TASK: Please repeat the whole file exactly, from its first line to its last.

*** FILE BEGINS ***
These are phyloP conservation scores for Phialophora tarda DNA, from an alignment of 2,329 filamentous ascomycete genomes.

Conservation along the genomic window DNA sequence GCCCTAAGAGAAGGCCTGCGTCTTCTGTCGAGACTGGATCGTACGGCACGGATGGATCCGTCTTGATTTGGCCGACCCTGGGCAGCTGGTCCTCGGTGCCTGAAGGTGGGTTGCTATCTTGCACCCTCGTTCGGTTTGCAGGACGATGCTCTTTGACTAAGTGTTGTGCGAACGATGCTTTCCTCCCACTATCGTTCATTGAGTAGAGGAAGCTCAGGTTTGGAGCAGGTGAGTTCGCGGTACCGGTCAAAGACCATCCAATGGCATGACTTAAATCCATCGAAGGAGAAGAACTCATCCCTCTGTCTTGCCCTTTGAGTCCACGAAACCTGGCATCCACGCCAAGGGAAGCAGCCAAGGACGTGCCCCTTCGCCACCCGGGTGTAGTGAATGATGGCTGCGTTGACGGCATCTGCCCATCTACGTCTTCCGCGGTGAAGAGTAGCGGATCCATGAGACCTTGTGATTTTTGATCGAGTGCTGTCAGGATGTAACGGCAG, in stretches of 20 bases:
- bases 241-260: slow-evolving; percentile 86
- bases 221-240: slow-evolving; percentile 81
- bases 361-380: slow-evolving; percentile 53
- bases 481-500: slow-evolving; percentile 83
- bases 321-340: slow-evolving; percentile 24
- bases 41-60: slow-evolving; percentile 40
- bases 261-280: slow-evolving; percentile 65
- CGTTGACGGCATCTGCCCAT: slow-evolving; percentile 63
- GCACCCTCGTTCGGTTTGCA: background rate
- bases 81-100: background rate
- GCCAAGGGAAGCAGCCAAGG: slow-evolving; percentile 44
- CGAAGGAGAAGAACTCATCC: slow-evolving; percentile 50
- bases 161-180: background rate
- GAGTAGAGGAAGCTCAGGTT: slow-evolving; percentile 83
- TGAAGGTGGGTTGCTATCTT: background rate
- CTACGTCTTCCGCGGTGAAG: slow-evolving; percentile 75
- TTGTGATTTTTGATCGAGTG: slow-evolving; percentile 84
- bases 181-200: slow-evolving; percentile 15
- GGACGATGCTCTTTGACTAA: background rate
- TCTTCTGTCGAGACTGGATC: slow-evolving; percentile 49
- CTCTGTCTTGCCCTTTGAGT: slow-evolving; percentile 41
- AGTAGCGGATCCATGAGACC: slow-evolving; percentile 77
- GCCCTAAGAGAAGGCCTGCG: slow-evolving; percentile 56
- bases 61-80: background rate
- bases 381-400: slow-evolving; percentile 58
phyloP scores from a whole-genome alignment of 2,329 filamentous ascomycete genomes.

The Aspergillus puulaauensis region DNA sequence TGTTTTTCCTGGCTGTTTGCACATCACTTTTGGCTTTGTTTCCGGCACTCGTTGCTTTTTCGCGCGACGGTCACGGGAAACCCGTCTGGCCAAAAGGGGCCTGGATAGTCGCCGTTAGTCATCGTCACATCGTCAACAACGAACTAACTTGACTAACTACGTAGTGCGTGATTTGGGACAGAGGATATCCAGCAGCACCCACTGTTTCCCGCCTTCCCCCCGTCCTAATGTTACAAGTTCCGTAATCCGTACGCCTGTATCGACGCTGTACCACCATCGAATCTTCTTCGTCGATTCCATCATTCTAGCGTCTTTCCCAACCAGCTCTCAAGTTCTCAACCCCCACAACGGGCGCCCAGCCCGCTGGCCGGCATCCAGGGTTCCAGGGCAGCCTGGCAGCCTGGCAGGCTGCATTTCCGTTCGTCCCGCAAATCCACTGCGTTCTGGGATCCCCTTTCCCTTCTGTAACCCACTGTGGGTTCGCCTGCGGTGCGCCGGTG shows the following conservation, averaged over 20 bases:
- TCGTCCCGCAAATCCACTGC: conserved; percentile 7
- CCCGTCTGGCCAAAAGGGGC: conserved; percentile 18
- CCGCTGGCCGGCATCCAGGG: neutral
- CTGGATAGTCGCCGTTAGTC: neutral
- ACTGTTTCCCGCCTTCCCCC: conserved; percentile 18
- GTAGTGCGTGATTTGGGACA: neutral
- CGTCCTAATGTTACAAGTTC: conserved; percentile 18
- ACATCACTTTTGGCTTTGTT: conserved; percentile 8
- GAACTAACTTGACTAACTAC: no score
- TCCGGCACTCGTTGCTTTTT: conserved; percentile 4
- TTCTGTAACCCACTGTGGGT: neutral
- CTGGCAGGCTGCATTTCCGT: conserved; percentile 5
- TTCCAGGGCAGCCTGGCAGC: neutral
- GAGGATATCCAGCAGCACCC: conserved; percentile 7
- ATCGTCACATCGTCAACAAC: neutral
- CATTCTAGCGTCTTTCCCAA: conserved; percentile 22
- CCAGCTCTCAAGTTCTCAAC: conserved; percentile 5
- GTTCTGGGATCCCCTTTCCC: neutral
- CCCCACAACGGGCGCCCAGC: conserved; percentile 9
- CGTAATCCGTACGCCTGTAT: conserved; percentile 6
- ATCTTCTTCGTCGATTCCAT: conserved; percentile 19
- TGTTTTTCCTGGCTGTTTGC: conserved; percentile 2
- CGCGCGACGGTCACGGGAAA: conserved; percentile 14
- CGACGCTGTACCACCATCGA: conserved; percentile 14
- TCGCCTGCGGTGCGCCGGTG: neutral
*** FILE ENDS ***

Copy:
These are phyloP conservation scores for Phialophora tarda DNA, from an alignment of 2,329 filamentous ascomycete genomes.

Conservation along the genomic window DNA sequence GCCCTAAGAGAAGGCCTGCGTCTTCTGTCGAGACTGGATCGTACGGCACGGATGGATCCGTCTTGATTTGGCCGACCCTGGGCAGCTGGTCCTCGGTGCCTGAAGGTGGGTTGCTATCTTGCACCCTCGTTCGGTTTGCAGGACGATGCTCTTTGACTAAGTGTTGTGCGAACGATGCTTTCCTCCCACTATCGTTCATTGAGTAGAGGAAGCTCAGGTTTGGAGCAGGTGAGTTCGCGGTACCGGTCAAAGACCATCCAATGGCATGACTTAAATCCATCGAAGGAGAAGAACTCATCCCTCTGTCTTGCCCTTTGAGTCCACGAAACCTGGCATCCACGCCAAGGGAAGCAGCCAAGGACGTGCCCCTTCGCCACCCGGGTGTAGTGAATGATGGCTGCGTTGACGGCATCTGCCCATCTACGTCTTCCGCGGTGAAGAGTAGCGGATCCATGAGACCTTGTGATTTTTGATCGAGTGCTGTCAGGATGTAACGGCAG, in stretches of 20 bases:
- bases 241-260: slow-evolving; percentile 86
- bases 221-240: slow-evolving; percentile 81
- bases 361-380: slow-evolving; percentile 53
- bases 481-500: slow-evolving; percentile 83
- bases 321-340: slow-evolving; percentile 24
- bases 41-60: slow-evolving; percentile 40
- bases 261-280: slow-evolving; percentile 65
- CGTTGACGGCATCTGCCCAT: slow-evolving; percentile 63
- GCACCCTCGTTCGGTTTGCA: background rate
- bases 81-100: background rate
- GCCAAGGGAAGCAGCCAAGG: slow-evolving; percentile 44
- CGAAGGAGAAGAACTCATCC: slow-evolving; percentile 50
- bases 161-180: background rate
- GAGTAGAGGAAGCTCAGGTT: slow-evolving; percentile 83
- TGAAGGTGGGTTGCTATCTT: background rate
- CTACGTCTTCCGCGGTGAAG: slow-evolving; percentile 75
- TTGTGATTTTTGATCGAGTG: slow-evolving; percentile 84
- bases 181-200: slow-evolving; percentile 15
- GGACGATGCTCTTTGACTAA: background rate
- TCTTCTGTCGAGACTGGATC: slow-evolving; percentile 49
- CTCTGTCTTGCCCTTTGAGT: slow-evolving; percentile 41
- AGTAGCGGATCCATGAGACC: slow-evolving; percentile 77
- GCCCTAAGAGAAGGCCTGCG: slow-evolving; percentile 56
- bases 61-80: background rate
- bases 381-400: slow-evolving; percentile 58
phyloP scores from a whole-genome alignment of 2,329 filamentous ascomycete genomes.

The Aspergillus puulaauensis region DNA sequence TGTTTTTCCTGGCTGTTTGCACATCACTTTTGGCTTTGTTTCCGGCACTCGTTGCTTTTTCGCGCGACGGTCACGGGAAACCCGTCTGGCCAAAAGGGGCCTGGATAGTCGCCGTTAGTCATCGTCACATCGTCAACAACGAACTAACTTGACTAACTACGTAGTGCGTGATTTGGGACAGAGGATATCCAGCAGCACCCACTGTTTCCCGCCTTCCCCCCGTCCTAATGTTACAAGTTCCGTAATCCGTACGCCTGTATCGACGCTGTACCACCATCGAATCTTCTTCGTCGATTCCATCATTCTAGCGTCTTTCCCAACCAGCTCTCAAGTTCTCAACCCCCACAACGGGCGCCCAGCCCGCTGGCCGGCATCCAGGGTTCCAGGGCAGCCTGGCAGCCTGGCAGGCTGCATTTCCGTTCGTCCCGCAAATCCACTGCGTTCTGGGATCCCCTTTCCCTTCTGTAACCCACTGTGGGTTCGCCTGCGGTGCGCCGGTG shows the following conservation, averaged over 20 bases:
- TCGTCCCGCAAATCCACTGC: conserved; percentile 7
- CCCGTCTGGCCAAAAGGGGC: conserved; percentile 18
- CCGCTGGCCGGCATCCAGGG: neutral
- CTGGATAGTCGCCGTTAGTC: neutral
- ACTGTTTCCCGCCTTCCCCC: conserved; percentile 18
- GTAGTGCGTGATTTGGGACA: neutral
- CGTCCTAATGTTACAAGTTC: conserved; percentile 18
- ACATCACTTTTGGCTTTGTT: conserved; percentile 8
- GAACTAACTTGACTAACTAC: no score
- TCCGGCACTCGTTGCTTTTT: conserved; percentile 4
- TTCTGTAACCCACTGTGGGT: neutral
- CTGGCAGGCTGCATTTCCGT: conserved; percentile 5
- TTCCAGGGCAGCCTGGCAGC: neutral
- GAGGATATCCAGCAGCACCC: conserved; percentile 7
- ATCGTCACATCGTCAACAAC: neutral
- CATTCTAGCGTCTTTCCCAA: conserved; percentile 22
- CCAGCTCTCAAGTTCTCAAC: conserved; percentile 5
- GTTCTGGGATCCCCTTTCCC: neutral
- CCCCACAACGGGCGCCCAGC: conserved; percentile 9
- CGTAATCCGTACGCCTGTAT: conserved; percentile 6
- ATCTTCTTCGTCGATTCCAT: conserved; percentile 19
- TGTTTTTCCTGGCTGTTTGC: conserved; percentile 2
- CGCGCGACGGTCACGGGAAA: conserved; percentile 14
- CGACGCTGTACCACCATCGA: conserved; percentile 14
- TCGCCTGCGGTGCGCCGGTG: neutral